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Early ontogenetic trajectories vary among defence chemicals in seedlings of a fast-growing eucalypt
McArthur, C and Loney, PE and Davies, NW and Jordan, GJ (2010) Early ontogenetic trajectories vary among defence chemicals in seedlings of a fast-growing eucalypt. Austral Ecology, 35 (2). pp. 157-166. ISSN 1442-9985
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Ontogenetic changes in leaf chemistry can affect plant–herbivore interactions profoundly. Various theoretical models predict different ontogenetic trajectories of defence chemicals. Empirical tests do not consistently support one model. In Eucalyptus nitens, a fast-growing tree, we assessed early developmental changes to seedlings, in foliage concentrations of nitrogen and the full suite of known secondary (defence) chemicals. This included the terpene, a-pinene, whose impact on marsupial herbivory is unknown. To test for the influence of abiotic conditions on the ontogenetic trajectories we overlaid a nutrient treatment. Ontogenetic trajectories varied among compounds. Sideroxylonals and cineole were barely detected in very young seedlings, but increased substantially over the first 200 days. Total phenolic concentration increased fourfold over this time. In contrast, a-pinene concentration peaked within the first 60 days and again between 150 and 200 days. Nutrients altered the degree but not the direction of change of most chemicals. A shorter trial run at a different season showed qualitatively similar patterns, although a-pinene concentration started very high. We investigated the effect of detected levels of a-pinene and cineole on food intake by two mammalian herbivores, common brushtail possums (Trichosurus vulpecula) and red-bellied pademelons (Thylogale billardierii). Under no-choice conditions neither terpene reduced intake; but with a choice, possums preferred a-pinene to cineole. The ontogenetic trajectories of most compounds were therefore consistent with models that predict an increase as plants develop. Published data from later developmental stages in E. nitens also confirm this pattern. a-Pinene, however, was the only secondary compound found at significant levels in very young seedlings; but it did not constrain feeding by marsupial herbivores. Models must allow for different roles of defensive secondary chemicals, presumably associated with different selective pressures as plants age, which result in different ontogenetic trajectories.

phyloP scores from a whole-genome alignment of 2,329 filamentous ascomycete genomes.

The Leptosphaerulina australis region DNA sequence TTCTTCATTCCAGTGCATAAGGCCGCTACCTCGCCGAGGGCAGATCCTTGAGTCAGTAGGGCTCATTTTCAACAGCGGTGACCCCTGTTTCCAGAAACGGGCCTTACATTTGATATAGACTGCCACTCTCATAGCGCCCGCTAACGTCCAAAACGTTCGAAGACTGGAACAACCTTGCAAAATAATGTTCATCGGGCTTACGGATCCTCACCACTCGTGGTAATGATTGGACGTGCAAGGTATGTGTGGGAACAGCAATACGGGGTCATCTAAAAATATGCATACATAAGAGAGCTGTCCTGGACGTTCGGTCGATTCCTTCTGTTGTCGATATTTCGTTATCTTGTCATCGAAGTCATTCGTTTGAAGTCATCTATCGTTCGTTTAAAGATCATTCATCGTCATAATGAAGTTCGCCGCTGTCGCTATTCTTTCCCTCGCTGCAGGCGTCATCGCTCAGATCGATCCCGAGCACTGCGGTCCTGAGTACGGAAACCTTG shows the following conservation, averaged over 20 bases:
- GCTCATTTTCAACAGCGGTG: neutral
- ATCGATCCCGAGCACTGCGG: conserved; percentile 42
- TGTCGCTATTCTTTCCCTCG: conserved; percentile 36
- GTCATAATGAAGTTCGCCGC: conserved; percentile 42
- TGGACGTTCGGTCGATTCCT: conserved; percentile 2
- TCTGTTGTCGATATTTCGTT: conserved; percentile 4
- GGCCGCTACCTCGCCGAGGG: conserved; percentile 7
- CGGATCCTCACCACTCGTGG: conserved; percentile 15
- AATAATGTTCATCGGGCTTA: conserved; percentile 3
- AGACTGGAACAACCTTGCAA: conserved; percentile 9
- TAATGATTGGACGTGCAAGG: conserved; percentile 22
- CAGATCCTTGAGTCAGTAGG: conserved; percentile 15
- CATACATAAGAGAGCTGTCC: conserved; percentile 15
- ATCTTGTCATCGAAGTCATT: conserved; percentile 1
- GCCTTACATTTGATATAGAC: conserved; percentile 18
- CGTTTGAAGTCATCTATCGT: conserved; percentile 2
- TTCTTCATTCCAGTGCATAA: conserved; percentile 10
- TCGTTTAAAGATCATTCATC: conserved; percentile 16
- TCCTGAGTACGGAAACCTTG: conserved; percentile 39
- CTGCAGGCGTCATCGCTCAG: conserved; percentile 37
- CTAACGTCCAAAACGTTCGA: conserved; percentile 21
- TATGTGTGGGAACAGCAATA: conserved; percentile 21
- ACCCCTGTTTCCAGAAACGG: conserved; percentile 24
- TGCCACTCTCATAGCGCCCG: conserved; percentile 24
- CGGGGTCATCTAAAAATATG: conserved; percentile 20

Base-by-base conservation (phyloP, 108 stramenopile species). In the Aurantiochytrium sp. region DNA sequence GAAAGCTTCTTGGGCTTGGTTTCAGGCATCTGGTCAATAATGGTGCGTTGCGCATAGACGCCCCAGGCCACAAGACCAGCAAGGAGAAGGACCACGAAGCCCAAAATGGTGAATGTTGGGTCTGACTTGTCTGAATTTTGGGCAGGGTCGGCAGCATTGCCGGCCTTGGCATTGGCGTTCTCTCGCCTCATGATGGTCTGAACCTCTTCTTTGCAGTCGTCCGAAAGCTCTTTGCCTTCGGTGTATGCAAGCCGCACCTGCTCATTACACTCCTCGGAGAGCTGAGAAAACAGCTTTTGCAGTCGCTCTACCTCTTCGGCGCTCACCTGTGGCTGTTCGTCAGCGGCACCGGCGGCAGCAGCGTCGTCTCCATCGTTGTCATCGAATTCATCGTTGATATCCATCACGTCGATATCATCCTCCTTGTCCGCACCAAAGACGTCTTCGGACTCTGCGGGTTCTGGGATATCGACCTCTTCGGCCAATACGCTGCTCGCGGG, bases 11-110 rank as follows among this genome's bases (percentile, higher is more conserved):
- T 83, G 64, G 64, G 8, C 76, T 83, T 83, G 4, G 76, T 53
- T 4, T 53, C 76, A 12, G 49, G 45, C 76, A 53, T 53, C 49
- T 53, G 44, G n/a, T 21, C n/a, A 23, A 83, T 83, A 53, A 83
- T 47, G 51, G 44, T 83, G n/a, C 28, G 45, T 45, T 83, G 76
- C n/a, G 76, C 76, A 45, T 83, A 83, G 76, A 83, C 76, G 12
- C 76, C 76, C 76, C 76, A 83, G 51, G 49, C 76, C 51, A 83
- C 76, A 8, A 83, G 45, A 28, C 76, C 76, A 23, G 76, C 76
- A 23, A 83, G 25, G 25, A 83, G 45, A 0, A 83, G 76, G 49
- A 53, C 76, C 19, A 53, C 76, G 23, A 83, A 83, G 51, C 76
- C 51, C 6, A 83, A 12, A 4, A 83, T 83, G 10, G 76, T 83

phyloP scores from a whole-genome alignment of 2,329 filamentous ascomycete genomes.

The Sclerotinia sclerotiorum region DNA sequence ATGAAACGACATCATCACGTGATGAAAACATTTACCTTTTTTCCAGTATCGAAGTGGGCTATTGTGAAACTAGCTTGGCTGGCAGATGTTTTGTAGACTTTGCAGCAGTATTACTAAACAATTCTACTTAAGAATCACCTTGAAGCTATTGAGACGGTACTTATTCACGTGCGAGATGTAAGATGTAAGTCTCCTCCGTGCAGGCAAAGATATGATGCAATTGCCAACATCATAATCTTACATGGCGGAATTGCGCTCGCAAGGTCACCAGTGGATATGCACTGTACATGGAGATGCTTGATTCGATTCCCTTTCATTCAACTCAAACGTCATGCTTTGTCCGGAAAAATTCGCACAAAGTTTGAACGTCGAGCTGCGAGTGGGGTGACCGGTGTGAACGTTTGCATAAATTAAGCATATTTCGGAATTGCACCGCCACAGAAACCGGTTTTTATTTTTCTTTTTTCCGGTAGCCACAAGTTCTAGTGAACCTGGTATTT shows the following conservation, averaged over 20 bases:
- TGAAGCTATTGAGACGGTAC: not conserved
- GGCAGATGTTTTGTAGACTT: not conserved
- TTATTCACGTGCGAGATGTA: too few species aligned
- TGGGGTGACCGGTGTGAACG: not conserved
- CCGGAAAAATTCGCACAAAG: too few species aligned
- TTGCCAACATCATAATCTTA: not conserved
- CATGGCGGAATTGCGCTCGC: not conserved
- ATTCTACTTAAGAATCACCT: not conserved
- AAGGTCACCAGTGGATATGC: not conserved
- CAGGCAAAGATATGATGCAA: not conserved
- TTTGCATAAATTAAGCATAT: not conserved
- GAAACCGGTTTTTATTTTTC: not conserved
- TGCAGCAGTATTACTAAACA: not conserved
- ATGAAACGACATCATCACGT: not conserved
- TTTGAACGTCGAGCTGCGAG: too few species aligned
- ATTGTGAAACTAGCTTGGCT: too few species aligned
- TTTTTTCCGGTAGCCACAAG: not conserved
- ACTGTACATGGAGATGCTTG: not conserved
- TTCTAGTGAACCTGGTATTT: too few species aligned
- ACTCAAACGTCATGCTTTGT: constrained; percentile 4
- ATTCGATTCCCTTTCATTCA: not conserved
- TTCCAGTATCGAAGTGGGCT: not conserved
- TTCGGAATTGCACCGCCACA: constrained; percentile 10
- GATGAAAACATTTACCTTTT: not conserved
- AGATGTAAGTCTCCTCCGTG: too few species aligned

|Journal or Publication Title:||Austral Ecology|
|Page Range:||pp. 157-166|
|Identification Number - DOI:||10.1111/j.1442-9993.2009.02021.x|
|Additional Information:||The definitive published version is available online at: http://onlinelibrary.wiley.com/|
|Date Deposited:||24 Jan 2011 03:29|
|Last Modified:||18 Nov 2014 04:15|
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